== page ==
“One way to ruin an otherwise well-conceived survey is to use a convenience sample rather than one which is based on a probability design” (Ferber et al, 1980). Do you have the right sampling design for your study? This course introduces participants to what survey sampling is, why it is important, and how it is implemented. It focuses on the practical aspects as well as some of the mathematics.
This is a foundation level course run by the Social Research Association (SRA).
- Types of samples (probability versus non-probability)
- How to construct a ‘sampling frame’
- Types of probability samples (e.g., simple random, systematic, stratified, multi-stage clustered, unequal probabilities of selection).
- What ‘sampling error’ is
- The role of sampling error in confidence intervals
- How to determine sample size
- A very brief introduction to the effects of different types of sample designs on confidence intervals
- Introduction to weighting
PARTICIPANTS SHOULD BRING A CALCULATOR WITH A SQUARE ROOT FUNCTION.
By the end of the course, participants will:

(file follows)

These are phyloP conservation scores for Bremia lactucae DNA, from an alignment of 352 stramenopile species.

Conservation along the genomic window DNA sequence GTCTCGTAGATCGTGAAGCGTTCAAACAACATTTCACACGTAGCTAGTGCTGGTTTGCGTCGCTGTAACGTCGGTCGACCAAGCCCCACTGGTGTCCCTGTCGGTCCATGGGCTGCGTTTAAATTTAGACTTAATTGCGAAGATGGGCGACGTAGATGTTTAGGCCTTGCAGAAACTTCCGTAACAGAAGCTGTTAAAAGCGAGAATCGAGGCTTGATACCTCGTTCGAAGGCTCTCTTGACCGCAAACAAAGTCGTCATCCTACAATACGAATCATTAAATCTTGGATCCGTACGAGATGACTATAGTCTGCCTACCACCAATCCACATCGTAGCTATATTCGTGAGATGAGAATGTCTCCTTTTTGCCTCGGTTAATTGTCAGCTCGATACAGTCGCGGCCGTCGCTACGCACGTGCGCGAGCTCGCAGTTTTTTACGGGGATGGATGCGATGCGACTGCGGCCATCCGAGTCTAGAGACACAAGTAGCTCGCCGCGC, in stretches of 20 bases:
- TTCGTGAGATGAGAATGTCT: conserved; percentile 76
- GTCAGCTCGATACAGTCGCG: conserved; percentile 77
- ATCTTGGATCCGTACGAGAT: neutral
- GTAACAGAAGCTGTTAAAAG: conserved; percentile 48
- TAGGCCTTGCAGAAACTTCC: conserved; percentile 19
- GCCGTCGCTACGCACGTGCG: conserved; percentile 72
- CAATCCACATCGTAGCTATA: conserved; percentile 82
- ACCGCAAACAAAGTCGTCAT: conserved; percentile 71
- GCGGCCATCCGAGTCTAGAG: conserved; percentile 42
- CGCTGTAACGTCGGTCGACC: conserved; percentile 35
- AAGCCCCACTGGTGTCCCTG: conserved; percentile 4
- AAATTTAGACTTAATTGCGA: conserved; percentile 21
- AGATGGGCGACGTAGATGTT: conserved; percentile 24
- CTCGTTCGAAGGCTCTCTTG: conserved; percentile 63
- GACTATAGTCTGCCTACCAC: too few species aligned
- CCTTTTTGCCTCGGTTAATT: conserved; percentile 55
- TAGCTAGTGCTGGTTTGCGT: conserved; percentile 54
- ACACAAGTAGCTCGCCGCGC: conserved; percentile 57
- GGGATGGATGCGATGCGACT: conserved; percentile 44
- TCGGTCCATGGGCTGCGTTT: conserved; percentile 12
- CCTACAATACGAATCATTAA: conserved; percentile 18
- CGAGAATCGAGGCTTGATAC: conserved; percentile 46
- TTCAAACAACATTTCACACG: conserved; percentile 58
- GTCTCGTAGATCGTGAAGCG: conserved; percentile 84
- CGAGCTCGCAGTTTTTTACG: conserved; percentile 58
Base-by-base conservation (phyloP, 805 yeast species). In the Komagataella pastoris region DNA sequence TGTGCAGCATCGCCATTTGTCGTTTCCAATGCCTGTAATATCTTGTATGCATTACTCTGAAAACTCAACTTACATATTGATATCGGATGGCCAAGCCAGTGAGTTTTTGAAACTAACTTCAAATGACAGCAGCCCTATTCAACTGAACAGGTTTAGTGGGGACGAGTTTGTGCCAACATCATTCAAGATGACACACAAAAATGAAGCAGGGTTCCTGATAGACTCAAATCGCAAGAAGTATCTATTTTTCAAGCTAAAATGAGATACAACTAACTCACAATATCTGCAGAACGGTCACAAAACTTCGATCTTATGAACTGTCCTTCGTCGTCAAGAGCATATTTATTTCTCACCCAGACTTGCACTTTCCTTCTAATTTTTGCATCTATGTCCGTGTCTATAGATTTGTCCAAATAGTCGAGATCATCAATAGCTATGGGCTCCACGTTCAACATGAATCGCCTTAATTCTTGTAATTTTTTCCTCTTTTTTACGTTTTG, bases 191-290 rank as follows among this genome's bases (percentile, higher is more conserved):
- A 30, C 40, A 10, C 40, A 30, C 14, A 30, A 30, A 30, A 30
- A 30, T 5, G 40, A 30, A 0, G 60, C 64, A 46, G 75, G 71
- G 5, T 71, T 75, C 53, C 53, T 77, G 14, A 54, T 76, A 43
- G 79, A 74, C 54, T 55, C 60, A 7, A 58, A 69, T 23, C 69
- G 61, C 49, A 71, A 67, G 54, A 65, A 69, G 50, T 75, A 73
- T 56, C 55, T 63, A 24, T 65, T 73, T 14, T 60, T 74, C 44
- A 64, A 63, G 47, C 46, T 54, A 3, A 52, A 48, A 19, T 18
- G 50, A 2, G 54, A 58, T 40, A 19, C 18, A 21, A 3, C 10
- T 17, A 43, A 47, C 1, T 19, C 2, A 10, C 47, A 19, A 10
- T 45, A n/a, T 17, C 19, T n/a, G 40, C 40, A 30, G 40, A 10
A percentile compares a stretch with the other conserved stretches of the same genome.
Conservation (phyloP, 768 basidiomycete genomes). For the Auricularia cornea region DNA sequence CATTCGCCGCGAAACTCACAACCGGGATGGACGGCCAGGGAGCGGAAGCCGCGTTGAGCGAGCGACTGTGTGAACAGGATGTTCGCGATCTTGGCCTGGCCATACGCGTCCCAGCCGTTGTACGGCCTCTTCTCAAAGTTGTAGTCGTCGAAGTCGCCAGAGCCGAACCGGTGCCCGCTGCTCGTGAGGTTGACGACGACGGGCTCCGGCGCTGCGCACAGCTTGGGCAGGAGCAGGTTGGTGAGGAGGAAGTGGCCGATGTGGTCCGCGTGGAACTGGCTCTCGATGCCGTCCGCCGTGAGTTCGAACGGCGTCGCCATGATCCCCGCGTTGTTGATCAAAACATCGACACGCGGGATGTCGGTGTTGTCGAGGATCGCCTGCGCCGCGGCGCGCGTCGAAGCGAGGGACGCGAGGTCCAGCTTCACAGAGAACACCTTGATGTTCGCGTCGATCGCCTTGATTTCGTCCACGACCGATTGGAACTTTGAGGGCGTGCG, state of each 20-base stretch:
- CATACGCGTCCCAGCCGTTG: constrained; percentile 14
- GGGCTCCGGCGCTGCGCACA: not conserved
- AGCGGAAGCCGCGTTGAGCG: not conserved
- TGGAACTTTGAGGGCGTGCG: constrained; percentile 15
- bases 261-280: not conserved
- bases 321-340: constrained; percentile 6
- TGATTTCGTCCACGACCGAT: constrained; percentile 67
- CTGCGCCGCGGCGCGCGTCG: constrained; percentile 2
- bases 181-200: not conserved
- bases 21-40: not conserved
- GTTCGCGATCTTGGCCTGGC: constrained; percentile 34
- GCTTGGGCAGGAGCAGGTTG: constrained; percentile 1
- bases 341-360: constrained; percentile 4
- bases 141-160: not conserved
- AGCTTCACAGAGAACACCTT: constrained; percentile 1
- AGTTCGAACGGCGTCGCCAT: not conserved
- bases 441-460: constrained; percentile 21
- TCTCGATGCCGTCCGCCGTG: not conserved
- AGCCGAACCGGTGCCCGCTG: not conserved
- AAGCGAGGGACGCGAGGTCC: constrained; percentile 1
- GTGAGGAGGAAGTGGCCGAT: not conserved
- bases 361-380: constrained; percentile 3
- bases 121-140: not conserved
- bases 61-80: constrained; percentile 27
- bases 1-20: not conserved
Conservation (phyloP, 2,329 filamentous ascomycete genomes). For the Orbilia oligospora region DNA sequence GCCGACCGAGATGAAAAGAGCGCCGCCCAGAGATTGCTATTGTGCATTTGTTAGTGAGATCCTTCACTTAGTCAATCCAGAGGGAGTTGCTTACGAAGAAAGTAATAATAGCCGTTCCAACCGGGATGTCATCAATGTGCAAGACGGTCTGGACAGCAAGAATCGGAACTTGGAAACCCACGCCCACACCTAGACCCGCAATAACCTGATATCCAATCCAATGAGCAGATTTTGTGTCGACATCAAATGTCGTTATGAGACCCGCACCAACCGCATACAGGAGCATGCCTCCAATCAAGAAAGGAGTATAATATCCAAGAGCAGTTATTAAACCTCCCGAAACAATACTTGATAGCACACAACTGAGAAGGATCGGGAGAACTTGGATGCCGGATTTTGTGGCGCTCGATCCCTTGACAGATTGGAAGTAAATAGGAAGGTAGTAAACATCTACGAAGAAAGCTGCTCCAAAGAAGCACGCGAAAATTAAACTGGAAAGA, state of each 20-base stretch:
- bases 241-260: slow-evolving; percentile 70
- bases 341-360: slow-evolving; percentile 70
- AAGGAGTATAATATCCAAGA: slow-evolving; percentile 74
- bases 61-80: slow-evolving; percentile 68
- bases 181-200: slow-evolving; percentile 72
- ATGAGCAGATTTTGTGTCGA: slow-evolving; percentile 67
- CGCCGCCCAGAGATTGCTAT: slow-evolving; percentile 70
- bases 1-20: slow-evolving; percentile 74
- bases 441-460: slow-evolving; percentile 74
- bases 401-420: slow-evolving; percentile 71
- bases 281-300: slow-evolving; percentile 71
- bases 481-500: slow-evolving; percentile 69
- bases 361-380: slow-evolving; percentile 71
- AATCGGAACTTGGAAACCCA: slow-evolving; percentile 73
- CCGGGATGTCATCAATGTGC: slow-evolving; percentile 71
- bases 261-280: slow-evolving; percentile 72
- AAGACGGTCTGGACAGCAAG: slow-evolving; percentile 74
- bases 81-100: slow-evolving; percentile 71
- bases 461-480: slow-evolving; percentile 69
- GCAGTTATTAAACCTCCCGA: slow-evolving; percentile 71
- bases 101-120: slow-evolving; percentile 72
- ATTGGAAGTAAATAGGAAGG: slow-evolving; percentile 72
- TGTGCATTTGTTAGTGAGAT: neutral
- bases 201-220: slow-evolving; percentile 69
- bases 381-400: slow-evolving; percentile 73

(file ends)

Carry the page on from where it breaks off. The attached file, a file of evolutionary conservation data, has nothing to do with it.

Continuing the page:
- Recognise the strengths and weaknesses of different sampling strategies
- Understand confidence intervals for means and proportions and how to select a sample size which will guarantee the desired width of the confidence interval after data collection
- Be able to critique aspects of existing survey samples
- Have introductory knowledge about how to draw their own survey sample
Who will benefit?
- The course will benefit anyone who wishes to conduct their own survey or commission a survey.
- Ideally participants should have had at least some prior experience of statistics.
- Participants will have a good awareness of the key aspects of designing a survey sample.